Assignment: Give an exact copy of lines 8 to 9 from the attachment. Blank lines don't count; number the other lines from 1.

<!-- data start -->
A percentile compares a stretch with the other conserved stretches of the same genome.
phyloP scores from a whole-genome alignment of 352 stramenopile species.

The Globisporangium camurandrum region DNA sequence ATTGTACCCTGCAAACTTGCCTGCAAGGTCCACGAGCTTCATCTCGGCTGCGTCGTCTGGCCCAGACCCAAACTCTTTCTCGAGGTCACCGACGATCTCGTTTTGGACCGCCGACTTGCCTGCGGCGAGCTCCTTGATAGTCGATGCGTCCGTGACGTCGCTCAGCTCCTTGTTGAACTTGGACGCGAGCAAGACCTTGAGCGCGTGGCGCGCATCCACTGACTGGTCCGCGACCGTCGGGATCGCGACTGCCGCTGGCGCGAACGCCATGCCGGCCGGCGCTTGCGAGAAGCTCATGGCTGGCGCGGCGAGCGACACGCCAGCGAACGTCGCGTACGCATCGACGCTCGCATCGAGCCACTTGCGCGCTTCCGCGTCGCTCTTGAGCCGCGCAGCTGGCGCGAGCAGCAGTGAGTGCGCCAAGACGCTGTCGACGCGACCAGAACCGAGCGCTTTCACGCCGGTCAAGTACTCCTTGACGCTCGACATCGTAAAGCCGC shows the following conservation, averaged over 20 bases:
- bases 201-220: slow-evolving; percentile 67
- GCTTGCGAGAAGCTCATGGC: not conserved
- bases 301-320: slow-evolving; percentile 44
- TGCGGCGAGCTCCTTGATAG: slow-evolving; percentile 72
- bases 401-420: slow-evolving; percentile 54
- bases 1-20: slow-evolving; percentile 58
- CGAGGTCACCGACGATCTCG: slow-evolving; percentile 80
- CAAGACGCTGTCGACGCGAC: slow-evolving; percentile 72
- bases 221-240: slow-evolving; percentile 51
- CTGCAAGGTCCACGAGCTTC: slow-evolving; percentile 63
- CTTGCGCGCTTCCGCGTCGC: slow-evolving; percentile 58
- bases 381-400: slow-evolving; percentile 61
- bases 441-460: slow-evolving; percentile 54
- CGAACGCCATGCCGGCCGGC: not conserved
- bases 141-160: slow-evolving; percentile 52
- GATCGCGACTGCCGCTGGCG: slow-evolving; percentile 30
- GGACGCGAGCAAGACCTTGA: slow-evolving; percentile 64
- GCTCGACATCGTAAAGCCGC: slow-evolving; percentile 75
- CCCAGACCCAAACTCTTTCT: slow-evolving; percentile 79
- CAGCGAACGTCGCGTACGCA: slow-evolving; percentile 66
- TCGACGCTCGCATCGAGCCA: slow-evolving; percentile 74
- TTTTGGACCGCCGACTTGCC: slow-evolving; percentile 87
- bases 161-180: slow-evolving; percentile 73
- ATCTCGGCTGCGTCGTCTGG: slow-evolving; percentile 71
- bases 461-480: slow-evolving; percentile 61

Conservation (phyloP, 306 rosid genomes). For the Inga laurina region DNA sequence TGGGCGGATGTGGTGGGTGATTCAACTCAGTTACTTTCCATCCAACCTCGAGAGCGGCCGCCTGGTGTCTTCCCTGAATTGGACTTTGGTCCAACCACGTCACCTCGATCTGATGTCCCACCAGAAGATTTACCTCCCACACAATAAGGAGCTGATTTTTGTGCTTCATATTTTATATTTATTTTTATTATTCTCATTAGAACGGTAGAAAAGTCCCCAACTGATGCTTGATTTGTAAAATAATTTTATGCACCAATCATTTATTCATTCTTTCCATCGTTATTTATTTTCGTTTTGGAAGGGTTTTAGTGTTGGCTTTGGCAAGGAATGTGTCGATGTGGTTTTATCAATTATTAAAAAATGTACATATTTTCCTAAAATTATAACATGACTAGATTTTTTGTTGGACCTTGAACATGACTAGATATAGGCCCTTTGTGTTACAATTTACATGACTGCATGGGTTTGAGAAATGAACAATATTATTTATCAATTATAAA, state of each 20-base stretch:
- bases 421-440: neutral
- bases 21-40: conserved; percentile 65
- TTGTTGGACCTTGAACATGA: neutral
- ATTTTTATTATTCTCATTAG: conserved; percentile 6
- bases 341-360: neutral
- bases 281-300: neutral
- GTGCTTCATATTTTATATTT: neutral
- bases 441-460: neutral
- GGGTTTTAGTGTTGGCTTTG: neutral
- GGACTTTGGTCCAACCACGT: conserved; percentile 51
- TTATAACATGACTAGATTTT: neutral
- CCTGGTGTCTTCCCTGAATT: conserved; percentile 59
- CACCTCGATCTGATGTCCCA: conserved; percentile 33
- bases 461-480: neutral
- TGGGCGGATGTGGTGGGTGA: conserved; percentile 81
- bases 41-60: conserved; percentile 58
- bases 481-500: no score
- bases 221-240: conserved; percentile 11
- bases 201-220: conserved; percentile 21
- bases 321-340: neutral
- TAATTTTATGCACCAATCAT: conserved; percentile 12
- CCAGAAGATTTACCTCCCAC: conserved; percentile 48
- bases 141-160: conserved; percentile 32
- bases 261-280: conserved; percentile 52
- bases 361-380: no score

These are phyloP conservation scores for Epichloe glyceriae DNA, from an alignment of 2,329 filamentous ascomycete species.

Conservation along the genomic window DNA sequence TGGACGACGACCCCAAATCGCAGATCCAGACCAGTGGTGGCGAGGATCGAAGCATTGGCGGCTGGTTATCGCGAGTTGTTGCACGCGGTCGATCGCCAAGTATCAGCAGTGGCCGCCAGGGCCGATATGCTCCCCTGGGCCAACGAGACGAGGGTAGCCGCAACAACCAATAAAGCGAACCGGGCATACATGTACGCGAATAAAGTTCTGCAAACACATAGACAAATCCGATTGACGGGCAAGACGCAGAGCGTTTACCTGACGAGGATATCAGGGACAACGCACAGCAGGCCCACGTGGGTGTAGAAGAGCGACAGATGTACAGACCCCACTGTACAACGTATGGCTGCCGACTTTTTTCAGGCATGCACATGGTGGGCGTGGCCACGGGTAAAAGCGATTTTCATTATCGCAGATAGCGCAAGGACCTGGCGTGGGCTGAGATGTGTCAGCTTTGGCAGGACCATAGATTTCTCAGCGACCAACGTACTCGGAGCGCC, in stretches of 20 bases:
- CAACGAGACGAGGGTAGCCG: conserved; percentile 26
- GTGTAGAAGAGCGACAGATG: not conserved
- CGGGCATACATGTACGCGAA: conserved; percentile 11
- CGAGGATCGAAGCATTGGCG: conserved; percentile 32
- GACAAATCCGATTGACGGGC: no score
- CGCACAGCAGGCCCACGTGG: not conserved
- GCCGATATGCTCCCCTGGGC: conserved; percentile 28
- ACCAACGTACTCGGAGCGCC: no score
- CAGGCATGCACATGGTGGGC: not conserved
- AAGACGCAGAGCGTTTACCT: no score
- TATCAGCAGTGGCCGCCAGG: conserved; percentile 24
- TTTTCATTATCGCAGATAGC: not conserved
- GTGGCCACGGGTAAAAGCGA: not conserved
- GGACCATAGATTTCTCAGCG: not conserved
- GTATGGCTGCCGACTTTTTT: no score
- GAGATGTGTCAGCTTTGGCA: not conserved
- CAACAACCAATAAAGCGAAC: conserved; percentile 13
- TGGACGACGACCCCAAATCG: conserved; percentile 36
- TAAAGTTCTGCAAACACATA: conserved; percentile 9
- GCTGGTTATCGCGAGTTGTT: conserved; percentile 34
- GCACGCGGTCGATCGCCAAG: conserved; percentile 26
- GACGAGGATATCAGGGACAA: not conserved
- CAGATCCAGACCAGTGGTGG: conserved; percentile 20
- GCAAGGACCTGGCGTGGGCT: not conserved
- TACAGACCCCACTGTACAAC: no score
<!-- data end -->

- bases 401-420: slow-evolving; percentile 54
- bases 1-20: slow-evolving; percentile 58